The Tesla share price resumed its 2020 rise again with a 2.7% gain in afterhours trading yesterday after the electric vehicle maker published quarterly results that showed profits had risen to $331 million from $143 million a year earlier. Revenues were also up to $8.8 billion from $6.3 billion over the three months to the end of September.
It’s now five consecutive quarters of profitability for Tesla after years of operating at heavy losses had convinced many on Wall Street the company would struggle to stop burning through investor cash and turn a strong brand into a strong business. The company also retained its commitment to hitting a target of delivering 500,000 cars in 2020, despite the fact it warned the challenge had become “more difficult” as a result of its main California production facility being forced to close for a few weeks early in the Covid-19 pandemic.
In order to hit the 500,000 threshold, Tesla will have to deliver another 181,020 cars between now and the end of December. That involves smashing its previous delivery record of 139,593 vehicles over a quarter, set in the quarter that has recently concluded, by 30%.
Analysts are sceptical over how possible it will be for the company to meet the target, but having maintained it yesterday, the presumption must be that a plan is in place. And after years of falling short of hitting targets considered overly ambitious, CEO Elon Must has had a recently strong record of coming through and delivering.
If he manages this time, markets will surely further reward a company that has had a remarkable recent upturn in fortunes, reflected by a share price that has rocketed by over 400% in 2020. At its high point on August 31st, the gains for the year were 495%. Over 12 months, Tesla’s value is up almost 900%.
One factor that should, however, give investors pause for consideration is that Tesla’s profitability over 4 of the last 5 quarters has been achieved thanks to it selling hundreds of millions of dollars’ worth of ‘green’ credits to other automakers. Manufacturers of petrol and diesel cars have emissions targets that have been set for them by regulators.
In order to meet those targets, they are being forced to trade green credits, buying them from other manufacturers that have a surplus. Because Tesla only manufactures full electric vehicles, it is able to sell almost all of its own green credits allocation to competitors. Over the third quarter, Tesla brought in a total of $397 million from those sales – more than its profits for the period. Without them subsidising its current manufacturing costs, it would not have been profitable.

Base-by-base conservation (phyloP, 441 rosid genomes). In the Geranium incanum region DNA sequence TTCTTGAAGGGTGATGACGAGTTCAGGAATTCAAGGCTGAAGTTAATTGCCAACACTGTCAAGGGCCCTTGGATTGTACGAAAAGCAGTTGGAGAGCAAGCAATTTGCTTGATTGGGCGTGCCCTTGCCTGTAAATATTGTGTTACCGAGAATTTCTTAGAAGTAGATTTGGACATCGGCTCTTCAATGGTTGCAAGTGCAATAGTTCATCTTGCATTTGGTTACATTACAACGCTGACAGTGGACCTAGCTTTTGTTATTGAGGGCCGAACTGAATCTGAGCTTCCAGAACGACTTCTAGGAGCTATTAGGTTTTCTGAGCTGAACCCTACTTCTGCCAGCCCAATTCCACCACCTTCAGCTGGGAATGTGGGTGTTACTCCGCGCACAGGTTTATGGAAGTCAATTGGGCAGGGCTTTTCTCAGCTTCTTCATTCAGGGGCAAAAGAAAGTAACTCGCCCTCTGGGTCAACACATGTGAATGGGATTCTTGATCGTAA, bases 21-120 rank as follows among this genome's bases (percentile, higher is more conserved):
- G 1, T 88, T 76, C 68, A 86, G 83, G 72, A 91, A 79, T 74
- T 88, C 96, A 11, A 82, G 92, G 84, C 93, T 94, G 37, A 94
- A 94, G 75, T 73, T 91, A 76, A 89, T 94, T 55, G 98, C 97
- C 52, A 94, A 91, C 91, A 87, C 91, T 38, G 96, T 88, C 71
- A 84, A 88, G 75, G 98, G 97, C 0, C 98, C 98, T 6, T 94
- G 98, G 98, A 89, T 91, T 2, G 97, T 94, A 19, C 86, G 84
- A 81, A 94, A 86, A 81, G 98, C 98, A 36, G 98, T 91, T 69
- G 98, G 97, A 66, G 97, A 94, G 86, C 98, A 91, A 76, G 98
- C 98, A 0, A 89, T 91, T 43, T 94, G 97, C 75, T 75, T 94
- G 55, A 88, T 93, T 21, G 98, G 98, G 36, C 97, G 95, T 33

Tesla has, however, always maintained that it will only reach sustainable profitability when it is able to bring down the cost of its basic EV models to a level that is competitive with mass market petrol and diesel alternatives. Currently the cheapest Tesla, the Model 3, retails at $35,000 for an entry-level model. Its aim is to bring that down to $25,000 within 3 years, as well as making it fully self-driving.
A Tesla company statement released yesterday with its quarterly results read:
“We have the capacity installed to produce and deliver 500,000 vehicles this year. Delivering half a million vehicles in 2020 remains our target. Achieving this target depends primarily on quarter-over-quarter increases in Model Y and Shanghai production, as well as further improvements in logistics and delivery efficiency at higher volume levels.”
Production at Tesla’s new Shanghai factors is being ramped up and new plants that will manufacture both batteries and Tesla vehicles are under construction near Berlin and in Austin, Texas. Mr Musk said last month that he believes Tesla will be capable of manufacturing up to 20 million electric, self-driving vehicles a year by 2030.
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